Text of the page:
SoCal Edison starts construction on large wind transmission project

Mojave, CA, Mar. 7, 2008 — Southern California Edison (SCE) has begun construction of what they say is the largest wind transmission project in the United States. When all phases are developed, the Tehachapi Renewable Transmission Project will include a series of new and upgraded high-voltage transmission lines capable of delivering 4,500 megawatts of electricity from wind farms and other generating companies in Northern Los Angeles and Eastern Kern counties. The Tehachapi project is part of SCE’s five-year, $5 billion transmission expansion program.

The first three segments include the following components: two new substations — Windhub and Highwind — located near Mojave and Monolith; a new, 25.6 mile, 500 kilovolt transmission line connecting SCE’s existing Antelope Substation with the new Windhub Substation; a new, 9.6 mile, 220 kilovolt transmission line connecting the Windhub Substation and the Highwind Substation; a new, 21.0-mile, 500 kilovolt transmission line connecting SCE’s existing Antelope and Vincent substations; and a new, 26.7-mile, 500 kilovolt transmission line connecting SCE’s existing Antelope and Pardee substations. The new lines are expected to be operational in early 2009.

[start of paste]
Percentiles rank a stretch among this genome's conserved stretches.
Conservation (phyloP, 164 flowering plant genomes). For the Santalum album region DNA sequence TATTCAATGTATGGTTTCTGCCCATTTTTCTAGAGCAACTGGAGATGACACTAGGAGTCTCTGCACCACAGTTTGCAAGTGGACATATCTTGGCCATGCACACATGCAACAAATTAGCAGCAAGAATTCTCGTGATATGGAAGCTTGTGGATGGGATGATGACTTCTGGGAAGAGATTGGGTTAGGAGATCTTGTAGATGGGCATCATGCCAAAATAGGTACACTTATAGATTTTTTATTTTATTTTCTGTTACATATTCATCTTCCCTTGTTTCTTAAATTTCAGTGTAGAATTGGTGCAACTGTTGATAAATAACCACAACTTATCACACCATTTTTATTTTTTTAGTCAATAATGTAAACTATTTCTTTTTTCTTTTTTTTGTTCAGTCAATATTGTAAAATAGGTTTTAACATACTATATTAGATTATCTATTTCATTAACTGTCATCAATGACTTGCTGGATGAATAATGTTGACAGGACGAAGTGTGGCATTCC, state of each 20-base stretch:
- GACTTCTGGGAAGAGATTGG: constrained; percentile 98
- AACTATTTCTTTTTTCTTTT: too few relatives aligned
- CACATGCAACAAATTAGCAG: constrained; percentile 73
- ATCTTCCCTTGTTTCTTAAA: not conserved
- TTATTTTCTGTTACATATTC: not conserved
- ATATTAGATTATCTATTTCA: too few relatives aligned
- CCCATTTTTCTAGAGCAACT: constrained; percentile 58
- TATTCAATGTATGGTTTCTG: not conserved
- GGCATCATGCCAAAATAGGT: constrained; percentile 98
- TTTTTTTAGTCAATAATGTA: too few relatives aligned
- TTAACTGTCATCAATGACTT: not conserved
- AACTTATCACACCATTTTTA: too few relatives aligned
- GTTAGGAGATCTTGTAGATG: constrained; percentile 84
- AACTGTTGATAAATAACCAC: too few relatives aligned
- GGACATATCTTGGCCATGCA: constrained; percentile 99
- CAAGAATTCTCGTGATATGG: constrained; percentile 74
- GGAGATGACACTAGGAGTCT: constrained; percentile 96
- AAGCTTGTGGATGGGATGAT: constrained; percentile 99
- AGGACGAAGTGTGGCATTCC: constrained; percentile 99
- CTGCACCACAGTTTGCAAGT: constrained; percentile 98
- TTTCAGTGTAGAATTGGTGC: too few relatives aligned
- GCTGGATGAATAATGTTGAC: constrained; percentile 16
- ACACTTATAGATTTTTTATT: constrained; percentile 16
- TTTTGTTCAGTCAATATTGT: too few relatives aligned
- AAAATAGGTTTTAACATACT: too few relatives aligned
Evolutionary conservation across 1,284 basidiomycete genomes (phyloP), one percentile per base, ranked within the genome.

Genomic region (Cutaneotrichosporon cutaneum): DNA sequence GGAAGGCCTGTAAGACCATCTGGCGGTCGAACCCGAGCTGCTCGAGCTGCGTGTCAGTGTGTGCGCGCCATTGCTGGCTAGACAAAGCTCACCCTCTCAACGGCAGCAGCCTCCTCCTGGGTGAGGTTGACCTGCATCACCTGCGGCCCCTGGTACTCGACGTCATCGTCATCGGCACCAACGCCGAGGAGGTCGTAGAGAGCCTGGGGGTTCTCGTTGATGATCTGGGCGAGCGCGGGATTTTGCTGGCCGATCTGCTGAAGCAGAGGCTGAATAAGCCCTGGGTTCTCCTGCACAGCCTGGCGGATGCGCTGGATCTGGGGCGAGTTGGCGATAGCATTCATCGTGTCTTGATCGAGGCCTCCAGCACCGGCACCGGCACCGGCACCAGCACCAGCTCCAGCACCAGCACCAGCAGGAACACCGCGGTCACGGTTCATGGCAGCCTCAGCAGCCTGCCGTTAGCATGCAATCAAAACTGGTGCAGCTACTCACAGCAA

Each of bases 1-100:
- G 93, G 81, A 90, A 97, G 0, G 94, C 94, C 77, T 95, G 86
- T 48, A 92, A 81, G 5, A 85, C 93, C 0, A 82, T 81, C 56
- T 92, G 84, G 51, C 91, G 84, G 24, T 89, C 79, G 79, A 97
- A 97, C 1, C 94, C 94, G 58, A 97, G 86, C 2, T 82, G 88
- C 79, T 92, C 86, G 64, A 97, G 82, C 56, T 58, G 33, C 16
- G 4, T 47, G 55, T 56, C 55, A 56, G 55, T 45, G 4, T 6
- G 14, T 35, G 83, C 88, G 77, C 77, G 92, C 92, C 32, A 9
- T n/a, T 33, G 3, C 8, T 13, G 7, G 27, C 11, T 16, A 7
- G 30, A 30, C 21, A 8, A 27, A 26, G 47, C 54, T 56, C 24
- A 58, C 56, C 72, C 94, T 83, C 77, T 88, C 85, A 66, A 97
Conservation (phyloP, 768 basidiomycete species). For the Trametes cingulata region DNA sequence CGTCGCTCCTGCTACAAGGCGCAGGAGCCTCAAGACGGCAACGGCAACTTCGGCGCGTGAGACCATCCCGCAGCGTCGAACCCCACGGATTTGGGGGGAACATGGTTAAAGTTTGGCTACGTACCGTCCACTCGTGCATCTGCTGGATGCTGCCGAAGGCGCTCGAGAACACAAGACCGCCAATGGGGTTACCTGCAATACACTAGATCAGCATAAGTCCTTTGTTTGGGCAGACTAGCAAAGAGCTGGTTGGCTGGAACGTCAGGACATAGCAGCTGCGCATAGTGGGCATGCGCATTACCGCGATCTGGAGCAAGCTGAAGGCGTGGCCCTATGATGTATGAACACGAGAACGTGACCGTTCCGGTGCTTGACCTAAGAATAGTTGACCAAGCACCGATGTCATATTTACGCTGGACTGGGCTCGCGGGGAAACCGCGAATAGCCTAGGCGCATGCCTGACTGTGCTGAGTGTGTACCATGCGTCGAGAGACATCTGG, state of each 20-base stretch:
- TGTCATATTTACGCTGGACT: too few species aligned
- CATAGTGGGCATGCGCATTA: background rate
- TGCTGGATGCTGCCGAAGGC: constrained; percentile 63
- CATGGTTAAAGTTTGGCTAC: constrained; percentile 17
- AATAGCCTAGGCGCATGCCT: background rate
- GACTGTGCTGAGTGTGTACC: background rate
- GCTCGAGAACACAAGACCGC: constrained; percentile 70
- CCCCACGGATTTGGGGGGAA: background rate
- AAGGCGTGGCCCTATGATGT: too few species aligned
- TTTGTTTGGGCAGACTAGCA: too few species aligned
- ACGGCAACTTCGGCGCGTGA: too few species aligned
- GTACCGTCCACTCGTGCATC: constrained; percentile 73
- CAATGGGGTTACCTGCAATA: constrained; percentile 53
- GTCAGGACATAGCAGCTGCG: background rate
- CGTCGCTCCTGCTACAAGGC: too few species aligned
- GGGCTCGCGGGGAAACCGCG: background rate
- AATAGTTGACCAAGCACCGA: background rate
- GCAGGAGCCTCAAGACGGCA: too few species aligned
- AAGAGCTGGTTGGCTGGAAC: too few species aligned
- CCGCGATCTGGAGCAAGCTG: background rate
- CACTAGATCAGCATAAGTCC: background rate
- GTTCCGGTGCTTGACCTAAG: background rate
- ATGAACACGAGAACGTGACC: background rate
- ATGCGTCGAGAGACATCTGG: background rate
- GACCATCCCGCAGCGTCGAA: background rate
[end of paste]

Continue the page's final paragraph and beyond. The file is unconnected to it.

The Tehachapi project is the first major transmission project in California being built specifically to access multiple renewable generators in a remote renewable-rich resource area, according to SoCal Edison. When complete, it will be part of a $1.8 billion program to provide the high-voltage transmission infrastructure necessary to interconnect and deliver the renewable wind resources being developed in the Tehachapi Wind Resource Area to California electricity customers.

Other phases of the project are in the regulatory and approval stage. The project, if completed in 2013 as proposed, would be capable of carrying 4,500 megawatts of electricity.

SoCal Edison said the Tehachapi project will provide other benefits, such as:

* Improving the reliability of the California transmission grid by enabling the expansion of the transfer capability of “Path 26,” an north/south transmission corridors;
* Serving the growth in energy demand in the Antelope Valley;
* Easing transmission constraints into the Los Angeles basin.

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